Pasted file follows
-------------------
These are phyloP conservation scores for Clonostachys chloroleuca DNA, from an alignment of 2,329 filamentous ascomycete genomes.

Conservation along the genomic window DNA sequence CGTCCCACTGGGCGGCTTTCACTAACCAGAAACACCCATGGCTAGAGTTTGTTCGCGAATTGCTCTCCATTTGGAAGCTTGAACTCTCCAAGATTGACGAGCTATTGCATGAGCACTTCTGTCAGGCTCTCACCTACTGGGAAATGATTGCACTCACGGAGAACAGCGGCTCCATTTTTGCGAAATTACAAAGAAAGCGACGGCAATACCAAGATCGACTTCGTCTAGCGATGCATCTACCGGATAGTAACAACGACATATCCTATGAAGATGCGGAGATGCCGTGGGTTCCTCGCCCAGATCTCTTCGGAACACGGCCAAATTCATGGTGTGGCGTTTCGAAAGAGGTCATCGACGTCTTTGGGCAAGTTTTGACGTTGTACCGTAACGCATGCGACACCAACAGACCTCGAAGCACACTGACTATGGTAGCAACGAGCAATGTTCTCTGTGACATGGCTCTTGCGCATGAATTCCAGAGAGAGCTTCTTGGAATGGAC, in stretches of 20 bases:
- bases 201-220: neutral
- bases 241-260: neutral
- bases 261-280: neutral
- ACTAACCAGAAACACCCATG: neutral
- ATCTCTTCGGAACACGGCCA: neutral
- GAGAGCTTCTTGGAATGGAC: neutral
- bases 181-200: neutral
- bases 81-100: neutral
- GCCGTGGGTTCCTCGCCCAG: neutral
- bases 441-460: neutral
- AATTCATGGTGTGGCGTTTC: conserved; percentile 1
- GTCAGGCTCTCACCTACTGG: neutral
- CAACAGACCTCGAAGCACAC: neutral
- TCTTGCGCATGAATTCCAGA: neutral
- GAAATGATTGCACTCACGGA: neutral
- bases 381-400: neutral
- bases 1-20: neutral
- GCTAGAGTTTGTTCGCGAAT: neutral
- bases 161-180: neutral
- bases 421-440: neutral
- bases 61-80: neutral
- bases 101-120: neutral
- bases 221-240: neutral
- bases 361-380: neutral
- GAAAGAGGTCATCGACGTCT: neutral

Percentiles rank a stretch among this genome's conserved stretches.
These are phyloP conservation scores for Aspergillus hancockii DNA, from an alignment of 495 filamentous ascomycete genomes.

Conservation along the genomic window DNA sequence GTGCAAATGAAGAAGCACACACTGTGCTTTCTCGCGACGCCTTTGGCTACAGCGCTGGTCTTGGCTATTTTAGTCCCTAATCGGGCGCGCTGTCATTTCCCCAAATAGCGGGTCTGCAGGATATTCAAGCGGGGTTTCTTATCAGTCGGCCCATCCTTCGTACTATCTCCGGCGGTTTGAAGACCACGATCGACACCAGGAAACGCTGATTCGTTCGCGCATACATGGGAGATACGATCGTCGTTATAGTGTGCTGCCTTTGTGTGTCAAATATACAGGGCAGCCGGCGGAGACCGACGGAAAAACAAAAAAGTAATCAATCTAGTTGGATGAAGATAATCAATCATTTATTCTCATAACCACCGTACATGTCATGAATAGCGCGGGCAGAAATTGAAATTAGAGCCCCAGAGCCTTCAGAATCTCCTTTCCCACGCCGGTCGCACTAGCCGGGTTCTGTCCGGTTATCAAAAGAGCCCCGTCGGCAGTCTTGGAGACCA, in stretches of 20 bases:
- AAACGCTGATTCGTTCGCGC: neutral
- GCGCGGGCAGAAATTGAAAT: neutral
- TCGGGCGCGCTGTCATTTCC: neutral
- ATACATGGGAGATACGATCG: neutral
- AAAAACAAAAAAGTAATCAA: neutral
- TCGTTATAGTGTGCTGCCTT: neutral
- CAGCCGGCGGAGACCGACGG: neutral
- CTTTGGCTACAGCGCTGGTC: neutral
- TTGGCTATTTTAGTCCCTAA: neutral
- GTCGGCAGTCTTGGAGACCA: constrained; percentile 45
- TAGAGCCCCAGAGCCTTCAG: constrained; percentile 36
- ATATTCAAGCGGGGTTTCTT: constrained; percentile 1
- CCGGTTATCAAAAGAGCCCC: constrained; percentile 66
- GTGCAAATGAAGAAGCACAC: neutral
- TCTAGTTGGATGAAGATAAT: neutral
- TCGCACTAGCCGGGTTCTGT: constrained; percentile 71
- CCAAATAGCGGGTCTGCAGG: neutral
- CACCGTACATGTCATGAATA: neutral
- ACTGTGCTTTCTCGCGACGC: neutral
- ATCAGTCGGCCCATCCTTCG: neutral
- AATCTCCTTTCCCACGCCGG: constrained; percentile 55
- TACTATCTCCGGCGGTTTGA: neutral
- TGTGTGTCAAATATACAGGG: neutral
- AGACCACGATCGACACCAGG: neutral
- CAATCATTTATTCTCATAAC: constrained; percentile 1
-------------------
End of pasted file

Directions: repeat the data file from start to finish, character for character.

These are phyloP conservation scores for Clonostachys chloroleuca DNA, from an alignment of 2,329 filamentous ascomycete genomes.

Conservation along the genomic window DNA sequence CGTCCCACTGGGCGGCTTTCACTAACCAGAAACACCCATGGCTAGAGTTTGTTCGCGAATTGCTCTCCATTTGGAAGCTTGAACTCTCCAAGATTGACGAGCTATTGCATGAGCACTTCTGTCAGGCTCTCACCTACTGGGAAATGATTGCACTCACGGAGAACAGCGGCTCCATTTTTGCGAAATTACAAAGAAAGCGACGGCAATACCAAGATCGACTTCGTCTAGCGATGCATCTACCGGATAGTAACAACGACATATCCTATGAAGATGCGGAGATGCCGTGGGTTCCTCGCCCAGATCTCTTCGGAACACGGCCAAATTCATGGTGTGGCGTTTCGAAAGAGGTCATCGACGTCTTTGGGCAAGTTTTGACGTTGTACCGTAACGCATGCGACACCAACAGACCTCGAAGCACACTGACTATGGTAGCAACGAGCAATGTTCTCTGTGACATGGCTCTTGCGCATGAATTCCAGAGAGAGCTTCTTGGAATGGAC, in stretches of 20 bases:
- bases 201-220: neutral
- bases 241-260: neutral
- bases 261-280: neutral
- ACTAACCAGAAACACCCATG: neutral
- ATCTCTTCGGAACACGGCCA: neutral
- GAGAGCTTCTTGGAATGGAC: neutral
- bases 181-200: neutral
- bases 81-100: neutral
- GCCGTGGGTTCCTCGCCCAG: neutral
- bases 441-460: neutral
- AATTCATGGTGTGGCGTTTC: conserved; percentile 1
- GTCAGGCTCTCACCTACTGG: neutral
- CAACAGACCTCGAAGCACAC: neutral
- TCTTGCGCATGAATTCCAGA: neutral
- GAAATGATTGCACTCACGGA: neutral
- bases 381-400: neutral
- bases 1-20: neutral
- GCTAGAGTTTGTTCGCGAAT: neutral
- bases 161-180: neutral
- bases 421-440: neutral
- bases 61-80: neutral
- bases 101-120: neutral
- bases 221-240: neutral
- bases 361-380: neutral
- GAAAGAGGTCATCGACGTCT: neutral

Percentiles rank a stretch among this genome's conserved stretches.
These are phyloP conservation scores for Aspergillus hancockii DNA, from an alignment of 495 filamentous ascomycete genomes.

Conservation along the genomic window DNA sequence GTGCAAATGAAGAAGCACACACTGTGCTTTCTCGCGACGCCTTTGGCTACAGCGCTGGTCTTGGCTATTTTAGTCCCTAATCGGGCGCGCTGTCATTTCCCCAAATAGCGGGTCTGCAGGATATTCAAGCGGGGTTTCTTATCAGTCGGCCCATCCTTCGTACTATCTCCGGCGGTTTGAAGACCACGATCGACACCAGGAAACGCTGATTCGTTCGCGCATACATGGGAGATACGATCGTCGTTATAGTGTGCTGCCTTTGTGTGTCAAATATACAGGGCAGCCGGCGGAGACCGACGGAAAAACAAAAAAGTAATCAATCTAGTTGGATGAAGATAATCAATCATTTATTCTCATAACCACCGTACATGTCATGAATAGCGCGGGCAGAAATTGAAATTAGAGCCCCAGAGCCTTCAGAATCTCCTTTCCCACGCCGGTCGCACTAGCCGGGTTCTGTCCGGTTATCAAAAGAGCCCCGTCGGCAGTCTTGGAGACCA, in stretches of 20 bases:
- AAACGCTGATTCGTTCGCGC: neutral
- GCGCGGGCAGAAATTGAAAT: neutral
- TCGGGCGCGCTGTCATTTCC: neutral
- ATACATGGGAGATACGATCG: neutral
- AAAAACAAAAAAGTAATCAA: neutral
- TCGTTATAGTGTGCTGCCTT: neutral
- CAGCCGGCGGAGACCGACGG: neutral
- CTTTGGCTACAGCGCTGGTC: neutral
- TTGGCTATTTTAGTCCCTAA: neutral
- GTCGGCAGTCTTGGAGACCA: constrained; percentile 45
- TAGAGCCCCAGAGCCTTCAG: constrained; percentile 36
- ATATTCAAGCGGGGTTTCTT: constrained; percentile 1
- CCGGTTATCAAAAGAGCCCC: constrained; percentile 66
- GTGCAAATGAAGAAGCACAC: neutral
- TCTAGTTGGATGAAGATAAT: neutral
- TCGCACTAGCCGGGTTCTGT: constrained; percentile 71
- CCAAATAGCGGGTCTGCAGG: neutral
- CACCGTACATGTCATGAATA: neutral
- ACTGTGCTTTCTCGCGACGC: neutral
- ATCAGTCGGCCCATCCTTCG: neutral
- AATCTCCTTTCCCACGCCGG: constrained; percentile 55
- TACTATCTCCGGCGGTTTGA: neutral
- TGTGTGTCAAATATACAGGG: neutral
- AGACCACGATCGACACCAGG: neutral
- CAATCATTTATTCTCATAAC: constrained; percentile 1